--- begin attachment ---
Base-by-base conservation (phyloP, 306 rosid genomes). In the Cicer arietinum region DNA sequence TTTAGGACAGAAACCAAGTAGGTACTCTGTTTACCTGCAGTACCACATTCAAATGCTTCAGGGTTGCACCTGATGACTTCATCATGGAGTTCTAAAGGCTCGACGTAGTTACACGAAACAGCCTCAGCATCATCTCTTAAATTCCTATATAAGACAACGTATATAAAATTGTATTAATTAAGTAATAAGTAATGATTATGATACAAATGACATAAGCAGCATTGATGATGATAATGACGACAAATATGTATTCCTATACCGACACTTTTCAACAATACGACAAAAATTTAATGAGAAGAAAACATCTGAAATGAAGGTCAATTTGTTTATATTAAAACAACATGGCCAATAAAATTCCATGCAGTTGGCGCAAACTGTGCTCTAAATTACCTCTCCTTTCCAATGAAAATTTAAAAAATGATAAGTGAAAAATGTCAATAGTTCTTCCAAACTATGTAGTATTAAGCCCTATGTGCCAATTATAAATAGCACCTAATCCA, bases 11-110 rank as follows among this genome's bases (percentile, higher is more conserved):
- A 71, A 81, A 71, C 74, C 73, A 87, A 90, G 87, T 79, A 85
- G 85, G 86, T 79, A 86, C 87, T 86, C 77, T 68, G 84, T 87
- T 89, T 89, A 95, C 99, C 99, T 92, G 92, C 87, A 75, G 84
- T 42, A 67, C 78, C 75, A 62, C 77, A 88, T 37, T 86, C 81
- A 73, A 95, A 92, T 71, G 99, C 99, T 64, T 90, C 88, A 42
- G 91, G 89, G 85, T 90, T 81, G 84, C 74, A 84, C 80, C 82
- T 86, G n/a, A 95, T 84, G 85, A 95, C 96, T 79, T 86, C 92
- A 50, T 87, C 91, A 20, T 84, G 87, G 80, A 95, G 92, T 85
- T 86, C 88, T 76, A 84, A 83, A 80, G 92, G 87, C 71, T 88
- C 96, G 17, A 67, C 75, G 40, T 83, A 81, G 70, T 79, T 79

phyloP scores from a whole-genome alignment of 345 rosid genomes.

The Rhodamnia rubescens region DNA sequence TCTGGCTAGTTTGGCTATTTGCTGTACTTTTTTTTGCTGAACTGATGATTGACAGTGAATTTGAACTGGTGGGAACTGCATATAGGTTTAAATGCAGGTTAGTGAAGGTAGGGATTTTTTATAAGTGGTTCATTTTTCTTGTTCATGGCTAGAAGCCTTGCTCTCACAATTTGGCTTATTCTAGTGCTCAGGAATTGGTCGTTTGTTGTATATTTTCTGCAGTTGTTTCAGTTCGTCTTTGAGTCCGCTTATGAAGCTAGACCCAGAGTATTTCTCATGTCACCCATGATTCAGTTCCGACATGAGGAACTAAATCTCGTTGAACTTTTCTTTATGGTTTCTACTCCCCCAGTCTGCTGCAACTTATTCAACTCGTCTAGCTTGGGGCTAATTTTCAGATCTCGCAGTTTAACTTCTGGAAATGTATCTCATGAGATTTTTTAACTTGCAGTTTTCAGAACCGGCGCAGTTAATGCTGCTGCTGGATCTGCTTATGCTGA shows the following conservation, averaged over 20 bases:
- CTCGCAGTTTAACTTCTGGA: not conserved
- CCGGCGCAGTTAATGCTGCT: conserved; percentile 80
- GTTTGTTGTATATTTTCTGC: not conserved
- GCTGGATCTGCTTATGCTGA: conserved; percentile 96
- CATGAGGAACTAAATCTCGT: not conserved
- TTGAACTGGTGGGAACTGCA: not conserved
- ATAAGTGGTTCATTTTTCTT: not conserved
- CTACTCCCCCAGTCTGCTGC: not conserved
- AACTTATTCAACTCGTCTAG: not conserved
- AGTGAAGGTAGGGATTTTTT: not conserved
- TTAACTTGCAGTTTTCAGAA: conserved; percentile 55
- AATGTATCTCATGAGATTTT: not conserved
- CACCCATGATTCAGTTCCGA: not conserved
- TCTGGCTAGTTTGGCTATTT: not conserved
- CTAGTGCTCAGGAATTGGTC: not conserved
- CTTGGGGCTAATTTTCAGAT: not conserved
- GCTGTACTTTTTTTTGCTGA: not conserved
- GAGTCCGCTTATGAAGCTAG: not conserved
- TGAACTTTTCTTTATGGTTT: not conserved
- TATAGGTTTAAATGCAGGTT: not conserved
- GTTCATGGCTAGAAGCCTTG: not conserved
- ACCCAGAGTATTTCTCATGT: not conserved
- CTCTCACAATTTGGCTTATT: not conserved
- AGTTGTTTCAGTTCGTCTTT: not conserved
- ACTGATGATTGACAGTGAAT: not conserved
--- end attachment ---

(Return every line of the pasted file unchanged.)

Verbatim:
Base-by-base conservation (phyloP, 306 rosid genomes). In the Cicer arietinum region DNA sequence TTTAGGACAGAAACCAAGTAGGTACTCTGTTTACCTGCAGTACCACATTCAAATGCTTCAGGGTTGCACCTGATGACTTCATCATGGAGTTCTAAAGGCTCGACGTAGTTACACGAAACAGCCTCAGCATCATCTCTTAAATTCCTATATAAGACAACGTATATAAAATTGTATTAATTAAGTAATAAGTAATGATTATGATACAAATGACATAAGCAGCATTGATGATGATAATGACGACAAATATGTATTCCTATACCGACACTTTTCAACAATACGACAAAAATTTAATGAGAAGAAAACATCTGAAATGAAGGTCAATTTGTTTATATTAAAACAACATGGCCAATAAAATTCCATGCAGTTGGCGCAAACTGTGCTCTAAATTACCTCTCCTTTCCAATGAAAATTTAAAAAATGATAAGTGAAAAATGTCAATAGTTCTTCCAAACTATGTAGTATTAAGCCCTATGTGCCAATTATAAATAGCACCTAATCCA, bases 11-110 rank as follows among this genome's bases (percentile, higher is more conserved):
- A 71, A 81, A 71, C 74, C 73, A 87, A 90, G 87, T 79, A 85
- G 85, G 86, T 79, A 86, C 87, T 86, C 77, T 68, G 84, T 87
- T 89, T 89, A 95, C 99, C 99, T 92, G 92, C 87, A 75, G 84
- T 42, A 67, C 78, C 75, A 62, C 77, A 88, T 37, T 86, C 81
- A 73, A 95, A 92, T 71, G 99, C 99, T 64, T 90, C 88, A 42
- G 91, G 89, G 85, T 90, T 81, G 84, C 74, A 84, C 80, C 82
- T 86, G n/a, A 95, T 84, G 85, A 95, C 96, T 79, T 86, C 92
- A 50, T 87, C 91, A 20, T 84, G 87, G 80, A 95, G 92, T 85
- T 86, C 88, T 76, A 84, A 83, A 80, G 92, G 87, C 71, T 88
- C 96, G 17, A 67, C 75, G 40, T 83, A 81, G 70, T 79, T 79

phyloP scores from a whole-genome alignment of 345 rosid genomes.

The Rhodamnia rubescens region DNA sequence TCTGGCTAGTTTGGCTATTTGCTGTACTTTTTTTTGCTGAACTGATGATTGACAGTGAATTTGAACTGGTGGGAACTGCATATAGGTTTAAATGCAGGTTAGTGAAGGTAGGGATTTTTTATAAGTGGTTCATTTTTCTTGTTCATGGCTAGAAGCCTTGCTCTCACAATTTGGCTTATTCTAGTGCTCAGGAATTGGTCGTTTGTTGTATATTTTCTGCAGTTGTTTCAGTTCGTCTTTGAGTCCGCTTATGAAGCTAGACCCAGAGTATTTCTCATGTCACCCATGATTCAGTTCCGACATGAGGAACTAAATCTCGTTGAACTTTTCTTTATGGTTTCTACTCCCCCAGTCTGCTGCAACTTATTCAACTCGTCTAGCTTGGGGCTAATTTTCAGATCTCGCAGTTTAACTTCTGGAAATGTATCTCATGAGATTTTTTAACTTGCAGTTTTCAGAACCGGCGCAGTTAATGCTGCTGCTGGATCTGCTTATGCTGA shows the following conservation, averaged over 20 bases:
- CTCGCAGTTTAACTTCTGGA: not conserved
- CCGGCGCAGTTAATGCTGCT: conserved; percentile 80
- GTTTGTTGTATATTTTCTGC: not conserved
- GCTGGATCTGCTTATGCTGA: conserved; percentile 96
- CATGAGGAACTAAATCTCGT: not conserved
- TTGAACTGGTGGGAACTGCA: not conserved
- ATAAGTGGTTCATTTTTCTT: not conserved
- CTACTCCCCCAGTCTGCTGC: not conserved
- AACTTATTCAACTCGTCTAG: not conserved
- AGTGAAGGTAGGGATTTTTT: not conserved
- TTAACTTGCAGTTTTCAGAA: conserved; percentile 55
- AATGTATCTCATGAGATTTT: not conserved
- CACCCATGATTCAGTTCCGA: not conserved
- TCTGGCTAGTTTGGCTATTT: not conserved
- CTAGTGCTCAGGAATTGGTC: not conserved
- CTTGGGGCTAATTTTCAGAT: not conserved
- GCTGTACTTTTTTTTGCTGA: not conserved
- GAGTCCGCTTATGAAGCTAG: not conserved
- TGAACTTTTCTTTATGGTTT: not conserved
- TATAGGTTTAAATGCAGGTT: not conserved
- GTTCATGGCTAGAAGCCTTG: not conserved
- ACCCAGAGTATTTCTCATGT: not conserved
- CTCTCACAATTTGGCTTATT: not conserved
- AGTTGTTTCAGTTCGTCTTT: not conserved
- ACTGATGATTGACAGTGAAT: not conserved